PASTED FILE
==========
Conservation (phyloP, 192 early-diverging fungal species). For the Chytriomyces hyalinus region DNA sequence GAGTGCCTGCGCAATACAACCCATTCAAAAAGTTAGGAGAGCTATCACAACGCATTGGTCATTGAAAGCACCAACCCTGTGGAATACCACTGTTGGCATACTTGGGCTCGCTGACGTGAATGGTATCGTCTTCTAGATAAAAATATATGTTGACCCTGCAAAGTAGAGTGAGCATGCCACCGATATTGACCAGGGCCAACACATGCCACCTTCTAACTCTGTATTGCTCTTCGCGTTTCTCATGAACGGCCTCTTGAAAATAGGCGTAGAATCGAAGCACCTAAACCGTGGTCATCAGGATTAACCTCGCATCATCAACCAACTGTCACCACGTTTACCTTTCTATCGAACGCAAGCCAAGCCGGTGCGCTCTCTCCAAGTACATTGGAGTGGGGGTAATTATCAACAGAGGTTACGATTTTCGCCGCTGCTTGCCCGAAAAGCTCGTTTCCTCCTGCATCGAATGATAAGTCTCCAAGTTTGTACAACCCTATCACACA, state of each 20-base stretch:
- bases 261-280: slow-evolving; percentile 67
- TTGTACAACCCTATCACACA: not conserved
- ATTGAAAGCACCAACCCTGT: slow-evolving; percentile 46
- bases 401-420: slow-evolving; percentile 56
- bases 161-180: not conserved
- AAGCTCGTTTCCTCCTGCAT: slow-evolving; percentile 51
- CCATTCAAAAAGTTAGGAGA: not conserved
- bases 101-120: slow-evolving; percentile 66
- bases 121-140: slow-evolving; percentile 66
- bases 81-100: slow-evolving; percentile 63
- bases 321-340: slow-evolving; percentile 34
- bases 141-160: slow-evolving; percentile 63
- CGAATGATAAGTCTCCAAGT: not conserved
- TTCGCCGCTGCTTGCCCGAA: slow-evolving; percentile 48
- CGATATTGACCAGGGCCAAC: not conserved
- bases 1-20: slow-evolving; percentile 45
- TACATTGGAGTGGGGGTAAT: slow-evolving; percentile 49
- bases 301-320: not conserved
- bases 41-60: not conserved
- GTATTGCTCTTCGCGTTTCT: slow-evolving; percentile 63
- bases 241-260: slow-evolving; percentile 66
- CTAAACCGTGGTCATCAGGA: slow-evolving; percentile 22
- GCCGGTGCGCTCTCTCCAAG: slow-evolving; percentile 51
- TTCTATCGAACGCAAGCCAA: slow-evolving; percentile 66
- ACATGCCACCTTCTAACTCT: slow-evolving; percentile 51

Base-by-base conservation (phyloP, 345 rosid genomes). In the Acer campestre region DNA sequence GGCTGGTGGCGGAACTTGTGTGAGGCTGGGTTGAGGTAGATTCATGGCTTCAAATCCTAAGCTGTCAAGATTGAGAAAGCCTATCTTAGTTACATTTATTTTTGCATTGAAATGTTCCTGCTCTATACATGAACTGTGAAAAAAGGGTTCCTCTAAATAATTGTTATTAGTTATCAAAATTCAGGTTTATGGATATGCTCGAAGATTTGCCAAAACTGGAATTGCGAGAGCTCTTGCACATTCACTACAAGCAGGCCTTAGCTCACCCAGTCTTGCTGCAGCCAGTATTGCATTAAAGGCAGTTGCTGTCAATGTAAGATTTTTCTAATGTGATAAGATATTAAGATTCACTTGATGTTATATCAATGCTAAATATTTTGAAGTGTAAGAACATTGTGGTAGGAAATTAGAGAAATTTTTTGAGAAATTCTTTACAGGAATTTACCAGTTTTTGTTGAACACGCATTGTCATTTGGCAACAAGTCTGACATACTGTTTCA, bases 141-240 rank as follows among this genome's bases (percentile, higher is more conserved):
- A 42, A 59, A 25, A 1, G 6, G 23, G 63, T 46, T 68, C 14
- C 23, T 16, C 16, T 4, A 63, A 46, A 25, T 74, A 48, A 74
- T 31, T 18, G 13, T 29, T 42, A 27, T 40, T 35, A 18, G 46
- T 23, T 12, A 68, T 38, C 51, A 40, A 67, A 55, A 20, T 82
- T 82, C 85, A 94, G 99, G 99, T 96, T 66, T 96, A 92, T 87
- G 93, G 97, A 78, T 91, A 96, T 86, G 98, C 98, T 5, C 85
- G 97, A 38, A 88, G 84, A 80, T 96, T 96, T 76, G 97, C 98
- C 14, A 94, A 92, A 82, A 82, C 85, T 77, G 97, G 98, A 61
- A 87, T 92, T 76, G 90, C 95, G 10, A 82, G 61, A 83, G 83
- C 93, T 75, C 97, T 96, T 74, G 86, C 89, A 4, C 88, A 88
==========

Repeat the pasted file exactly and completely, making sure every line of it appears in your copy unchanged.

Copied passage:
Conservation (phyloP, 192 early-diverging fungal species). For the Chytriomyces hyalinus region DNA sequence GAGTGCCTGCGCAATACAACCCATTCAAAAAGTTAGGAGAGCTATCACAACGCATTGGTCATTGAAAGCACCAACCCTGTGGAATACCACTGTTGGCATACTTGGGCTCGCTGACGTGAATGGTATCGTCTTCTAGATAAAAATATATGTTGACCCTGCAAAGTAGAGTGAGCATGCCACCGATATTGACCAGGGCCAACACATGCCACCTTCTAACTCTGTATTGCTCTTCGCGTTTCTCATGAACGGCCTCTTGAAAATAGGCGTAGAATCGAAGCACCTAAACCGTGGTCATCAGGATTAACCTCGCATCATCAACCAACTGTCACCACGTTTACCTTTCTATCGAACGCAAGCCAAGCCGGTGCGCTCTCTCCAAGTACATTGGAGTGGGGGTAATTATCAACAGAGGTTACGATTTTCGCCGCTGCTTGCCCGAAAAGCTCGTTTCCTCCTGCATCGAATGATAAGTCTCCAAGTTTGTACAACCCTATCACACA, state of each 20-base stretch:
- bases 261-280: slow-evolving; percentile 67
- TTGTACAACCCTATCACACA: not conserved
- ATTGAAAGCACCAACCCTGT: slow-evolving; percentile 46
- bases 401-420: slow-evolving; percentile 56
- bases 161-180: not conserved
- AAGCTCGTTTCCTCCTGCAT: slow-evolving; percentile 51
- CCATTCAAAAAGTTAGGAGA: not conserved
- bases 101-120: slow-evolving; percentile 66
- bases 121-140: slow-evolving; percentile 66
- bases 81-100: slow-evolving; percentile 63
- bases 321-340: slow-evolving; percentile 34
- bases 141-160: slow-evolving; percentile 63
- CGAATGATAAGTCTCCAAGT: not conserved
- TTCGCCGCTGCTTGCCCGAA: slow-evolving; percentile 48
- CGATATTGACCAGGGCCAAC: not conserved
- bases 1-20: slow-evolving; percentile 45
- TACATTGGAGTGGGGGTAAT: slow-evolving; percentile 49
- bases 301-320: not conserved
- bases 41-60: not conserved
- GTATTGCTCTTCGCGTTTCT: slow-evolving; percentile 63
- bases 241-260: slow-evolving; percentile 66
- CTAAACCGTGGTCATCAGGA: slow-evolving; percentile 22
- GCCGGTGCGCTCTCTCCAAG: slow-evolving; percentile 51
- TTCTATCGAACGCAAGCCAA: slow-evolving; percentile 66
- ACATGCCACCTTCTAACTCT: slow-evolving; percentile 51

Base-by-base conservation (phyloP, 345 rosid genomes). In the Acer campestre region DNA sequence GGCTGGTGGCGGAACTTGTGTGAGGCTGGGTTGAGGTAGATTCATGGCTTCAAATCCTAAGCTGTCAAGATTGAGAAAGCCTATCTTAGTTACATTTATTTTTGCATTGAAATGTTCCTGCTCTATACATGAACTGTGAAAAAAGGGTTCCTCTAAATAATTGTTATTAGTTATCAAAATTCAGGTTTATGGATATGCTCGAAGATTTGCCAAAACTGGAATTGCGAGAGCTCTTGCACATTCACTACAAGCAGGCCTTAGCTCACCCAGTCTTGCTGCAGCCAGTATTGCATTAAAGGCAGTTGCTGTCAATGTAAGATTTTTCTAATGTGATAAGATATTAAGATTCACTTGATGTTATATCAATGCTAAATATTTTGAAGTGTAAGAACATTGTGGTAGGAAATTAGAGAAATTTTTTGAGAAATTCTTTACAGGAATTTACCAGTTTTTGTTGAACACGCATTGTCATTTGGCAACAAGTCTGACATACTGTTTCA, bases 141-240 rank as follows among this genome's bases (percentile, higher is more conserved):
- A 42, A 59, A 25, A 1, G 6, G 23, G 63, T 46, T 68, C 14
- C 23, T 16, C 16, T 4, A 63, A 46, A 25, T 74, A 48, A 74
- T 31, T 18, G 13, T 29, T 42, A 27, T 40, T 35, A 18, G 46
- T 23, T 12, A 68, T 38, C 51, A 40, A 67, A 55, A 20, T 82
- T 82, C 85, A 94, G 99, G 99, T 96, T 66, T 96, A 92, T 87
- G 93, G 97, A 78, T 91, A 96, T 86, G 98, C 98, T 5, C 85
- G 97, A 38, A 88, G 84, A 80, T 96, T 96, T 76, G 97, C 98
- C 14, A 94, A 92, A 82, A 82, C 85, T 77, G 97, G 98, A 61
- A 87, T 92, T 76, G 90, C 95, G 10, A 82, G 61, A 83, G 83
- C 93, T 75, C 97, T 96, T 74, G 86, C 89, A 4, C 88, A 88